Here's your daily link to Dave McKenna's brilliant "Cranky Redskins Fan's Guide to Dan Snyder," which we'll be posting until Snyder's dumbass libel suit goes out the window like Blanket Jackson. Today: an excerpt from a recent post in Legal As She Is Spoke, a New York Law School blog, which calls Snyder's libel suit "laughable." Snyder, shall I compare thee to a mobster? Trevor Trimm does:

In the 1972 case Cardillo v. Doubleday & Co, a mobster sued a publisher for libel and the Second Circuit ruled the plaintiff's reputation was so damaged by previous publicity and criminal convictions that he should be barred as a matter of law from winning a libel decision for anything. While the Second Circuit has stated that the libel-proof plaintiff doctrine should be "sparingly applied" and Mr. Snyder's reputation doesn't rise (or sink) to the level of a mobster's, he could be barred from suing for libel by the "incremental libel-proof doctrine." If an article "contains highly damaging statements, but the plaintiff challenges only a minor assertion in the communication as false and defamatory," the plaintiff cannot maintain a libel claim.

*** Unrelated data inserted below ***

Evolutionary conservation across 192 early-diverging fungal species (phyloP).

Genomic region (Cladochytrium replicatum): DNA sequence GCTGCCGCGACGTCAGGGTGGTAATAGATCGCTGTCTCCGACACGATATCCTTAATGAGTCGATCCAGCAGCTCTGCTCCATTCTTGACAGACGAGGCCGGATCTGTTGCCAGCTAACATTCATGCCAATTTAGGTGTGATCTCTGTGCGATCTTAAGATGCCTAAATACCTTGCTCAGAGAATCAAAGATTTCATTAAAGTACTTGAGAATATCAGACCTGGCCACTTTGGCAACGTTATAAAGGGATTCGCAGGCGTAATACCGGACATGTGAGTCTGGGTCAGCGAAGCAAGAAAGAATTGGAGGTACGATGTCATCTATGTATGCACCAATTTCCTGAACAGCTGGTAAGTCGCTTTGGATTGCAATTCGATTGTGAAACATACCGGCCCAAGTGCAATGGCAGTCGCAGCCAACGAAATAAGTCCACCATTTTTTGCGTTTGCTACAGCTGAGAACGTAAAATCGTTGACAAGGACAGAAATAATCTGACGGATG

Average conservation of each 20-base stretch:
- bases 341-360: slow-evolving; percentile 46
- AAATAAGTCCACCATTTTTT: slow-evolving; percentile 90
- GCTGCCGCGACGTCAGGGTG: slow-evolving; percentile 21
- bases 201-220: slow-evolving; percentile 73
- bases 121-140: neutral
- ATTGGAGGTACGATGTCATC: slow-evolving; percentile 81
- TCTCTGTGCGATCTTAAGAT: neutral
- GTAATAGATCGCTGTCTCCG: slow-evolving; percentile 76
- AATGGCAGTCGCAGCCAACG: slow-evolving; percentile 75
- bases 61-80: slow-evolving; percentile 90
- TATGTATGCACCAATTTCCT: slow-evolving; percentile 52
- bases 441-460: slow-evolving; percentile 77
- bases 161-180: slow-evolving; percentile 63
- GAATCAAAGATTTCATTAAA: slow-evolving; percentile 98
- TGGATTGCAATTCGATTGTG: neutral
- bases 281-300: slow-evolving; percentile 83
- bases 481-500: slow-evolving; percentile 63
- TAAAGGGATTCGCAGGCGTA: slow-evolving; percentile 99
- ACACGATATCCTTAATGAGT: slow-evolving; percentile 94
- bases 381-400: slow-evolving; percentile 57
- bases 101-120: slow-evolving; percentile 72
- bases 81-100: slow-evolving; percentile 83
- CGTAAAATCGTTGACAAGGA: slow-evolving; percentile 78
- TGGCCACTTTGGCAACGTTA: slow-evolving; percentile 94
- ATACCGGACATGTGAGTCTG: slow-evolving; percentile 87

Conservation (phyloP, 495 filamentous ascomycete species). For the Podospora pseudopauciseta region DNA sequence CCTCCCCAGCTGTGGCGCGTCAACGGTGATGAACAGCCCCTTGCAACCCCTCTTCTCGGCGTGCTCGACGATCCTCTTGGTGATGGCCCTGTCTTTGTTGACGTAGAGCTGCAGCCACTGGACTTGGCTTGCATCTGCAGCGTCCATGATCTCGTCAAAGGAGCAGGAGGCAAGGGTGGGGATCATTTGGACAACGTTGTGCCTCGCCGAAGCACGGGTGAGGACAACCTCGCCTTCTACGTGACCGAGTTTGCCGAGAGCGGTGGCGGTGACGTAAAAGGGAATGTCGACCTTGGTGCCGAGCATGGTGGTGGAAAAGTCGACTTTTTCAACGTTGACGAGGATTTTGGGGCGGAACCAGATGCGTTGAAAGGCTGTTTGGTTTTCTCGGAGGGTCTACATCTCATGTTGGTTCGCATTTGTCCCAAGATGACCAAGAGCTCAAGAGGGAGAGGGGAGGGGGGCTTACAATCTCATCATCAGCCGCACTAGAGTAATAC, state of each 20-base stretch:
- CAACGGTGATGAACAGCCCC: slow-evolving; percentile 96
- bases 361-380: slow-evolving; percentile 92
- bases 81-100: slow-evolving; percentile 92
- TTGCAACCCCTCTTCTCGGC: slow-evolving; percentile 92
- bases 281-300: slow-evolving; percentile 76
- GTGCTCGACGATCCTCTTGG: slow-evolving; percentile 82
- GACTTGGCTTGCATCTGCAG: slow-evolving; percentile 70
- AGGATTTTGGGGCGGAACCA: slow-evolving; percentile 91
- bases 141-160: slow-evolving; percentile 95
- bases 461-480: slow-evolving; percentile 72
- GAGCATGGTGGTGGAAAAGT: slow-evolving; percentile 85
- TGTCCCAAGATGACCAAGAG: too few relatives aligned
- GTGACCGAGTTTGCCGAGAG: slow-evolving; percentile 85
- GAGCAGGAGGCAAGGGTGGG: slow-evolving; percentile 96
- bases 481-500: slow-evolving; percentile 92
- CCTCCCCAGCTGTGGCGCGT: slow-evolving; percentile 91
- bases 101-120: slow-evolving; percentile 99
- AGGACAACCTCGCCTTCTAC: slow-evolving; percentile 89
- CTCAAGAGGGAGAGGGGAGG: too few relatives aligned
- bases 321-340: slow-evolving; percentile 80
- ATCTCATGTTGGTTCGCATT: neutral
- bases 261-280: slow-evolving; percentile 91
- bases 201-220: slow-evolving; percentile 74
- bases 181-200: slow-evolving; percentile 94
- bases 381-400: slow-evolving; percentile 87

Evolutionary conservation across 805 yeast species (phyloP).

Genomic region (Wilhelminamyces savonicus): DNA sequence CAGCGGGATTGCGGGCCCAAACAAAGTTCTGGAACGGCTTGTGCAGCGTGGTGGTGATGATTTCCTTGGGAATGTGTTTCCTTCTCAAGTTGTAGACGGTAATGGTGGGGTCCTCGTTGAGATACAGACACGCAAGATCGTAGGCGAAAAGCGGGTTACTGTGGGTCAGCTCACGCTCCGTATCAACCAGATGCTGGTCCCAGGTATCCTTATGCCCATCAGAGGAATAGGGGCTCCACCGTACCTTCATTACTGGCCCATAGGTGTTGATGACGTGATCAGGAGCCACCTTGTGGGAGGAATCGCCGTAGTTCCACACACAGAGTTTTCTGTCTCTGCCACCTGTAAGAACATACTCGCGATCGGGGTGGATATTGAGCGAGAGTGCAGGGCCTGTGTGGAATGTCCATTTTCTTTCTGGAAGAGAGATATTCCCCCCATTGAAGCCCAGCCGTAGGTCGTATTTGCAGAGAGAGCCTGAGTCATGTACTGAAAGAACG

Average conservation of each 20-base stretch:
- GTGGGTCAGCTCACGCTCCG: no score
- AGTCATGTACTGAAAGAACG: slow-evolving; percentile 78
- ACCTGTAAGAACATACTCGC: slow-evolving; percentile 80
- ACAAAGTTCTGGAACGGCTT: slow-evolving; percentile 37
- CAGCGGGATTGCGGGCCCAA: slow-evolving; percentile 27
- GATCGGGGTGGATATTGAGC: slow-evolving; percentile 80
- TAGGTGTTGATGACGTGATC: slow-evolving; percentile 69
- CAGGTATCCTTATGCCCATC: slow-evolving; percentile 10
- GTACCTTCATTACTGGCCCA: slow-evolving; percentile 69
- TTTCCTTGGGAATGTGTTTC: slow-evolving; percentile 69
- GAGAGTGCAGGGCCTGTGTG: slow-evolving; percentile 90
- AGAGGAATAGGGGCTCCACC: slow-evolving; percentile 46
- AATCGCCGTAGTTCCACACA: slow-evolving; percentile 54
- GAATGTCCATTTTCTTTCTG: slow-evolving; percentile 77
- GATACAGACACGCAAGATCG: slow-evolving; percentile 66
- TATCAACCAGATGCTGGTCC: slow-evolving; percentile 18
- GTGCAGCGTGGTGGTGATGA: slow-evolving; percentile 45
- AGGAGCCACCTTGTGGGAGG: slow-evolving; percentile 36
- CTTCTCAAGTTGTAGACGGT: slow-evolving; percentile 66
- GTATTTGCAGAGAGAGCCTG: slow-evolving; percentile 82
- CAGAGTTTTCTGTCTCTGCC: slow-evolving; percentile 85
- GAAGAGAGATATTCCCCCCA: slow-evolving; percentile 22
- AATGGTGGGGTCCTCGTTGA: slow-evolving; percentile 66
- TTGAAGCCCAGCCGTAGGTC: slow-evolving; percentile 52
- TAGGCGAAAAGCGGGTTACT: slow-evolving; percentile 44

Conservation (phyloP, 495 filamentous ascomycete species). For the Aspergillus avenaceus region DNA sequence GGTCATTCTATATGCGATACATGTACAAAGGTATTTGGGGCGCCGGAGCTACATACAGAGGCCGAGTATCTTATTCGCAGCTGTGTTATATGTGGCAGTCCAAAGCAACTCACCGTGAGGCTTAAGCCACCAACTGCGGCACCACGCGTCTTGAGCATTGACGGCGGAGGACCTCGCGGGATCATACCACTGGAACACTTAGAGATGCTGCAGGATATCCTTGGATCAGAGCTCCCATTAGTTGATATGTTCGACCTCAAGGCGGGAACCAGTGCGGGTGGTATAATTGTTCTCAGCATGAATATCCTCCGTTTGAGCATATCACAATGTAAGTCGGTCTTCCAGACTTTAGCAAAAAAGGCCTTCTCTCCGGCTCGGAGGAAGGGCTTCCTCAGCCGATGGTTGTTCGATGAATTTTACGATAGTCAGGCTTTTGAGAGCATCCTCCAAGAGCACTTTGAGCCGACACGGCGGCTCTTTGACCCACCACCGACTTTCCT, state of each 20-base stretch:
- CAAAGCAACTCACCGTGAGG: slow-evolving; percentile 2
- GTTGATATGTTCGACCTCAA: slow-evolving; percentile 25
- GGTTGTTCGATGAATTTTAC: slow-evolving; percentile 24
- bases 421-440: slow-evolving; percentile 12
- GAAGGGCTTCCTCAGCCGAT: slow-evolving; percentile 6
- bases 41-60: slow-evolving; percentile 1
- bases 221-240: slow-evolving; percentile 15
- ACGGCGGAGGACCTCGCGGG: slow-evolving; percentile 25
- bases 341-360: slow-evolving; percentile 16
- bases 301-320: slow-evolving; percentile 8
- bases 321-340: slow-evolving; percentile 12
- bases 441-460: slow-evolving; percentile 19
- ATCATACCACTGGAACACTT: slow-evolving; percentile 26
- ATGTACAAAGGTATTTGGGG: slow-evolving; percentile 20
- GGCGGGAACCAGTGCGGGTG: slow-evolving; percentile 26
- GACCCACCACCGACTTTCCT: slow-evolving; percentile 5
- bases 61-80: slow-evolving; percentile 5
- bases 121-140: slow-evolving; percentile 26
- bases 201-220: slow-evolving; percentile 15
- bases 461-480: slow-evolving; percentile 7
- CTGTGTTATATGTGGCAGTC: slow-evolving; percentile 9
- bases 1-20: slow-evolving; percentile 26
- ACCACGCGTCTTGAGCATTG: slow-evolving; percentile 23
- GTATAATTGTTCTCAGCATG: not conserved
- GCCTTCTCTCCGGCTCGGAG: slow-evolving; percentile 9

Trimm finds it "curious that Mr. Snyder sued at all," and suspects that when the case goes to court, Snyder "will be the laughingstock of not only a small alternative weekly paper in his hometown, but [of the] Second Circuit case law as well." We look forward to that.

If you'd like to help the City Paper defend itself, check out the weekly's legal defense fund.

An Amusing Article Spawns a Laughable Libel Suit [Legal As She Is Spoke]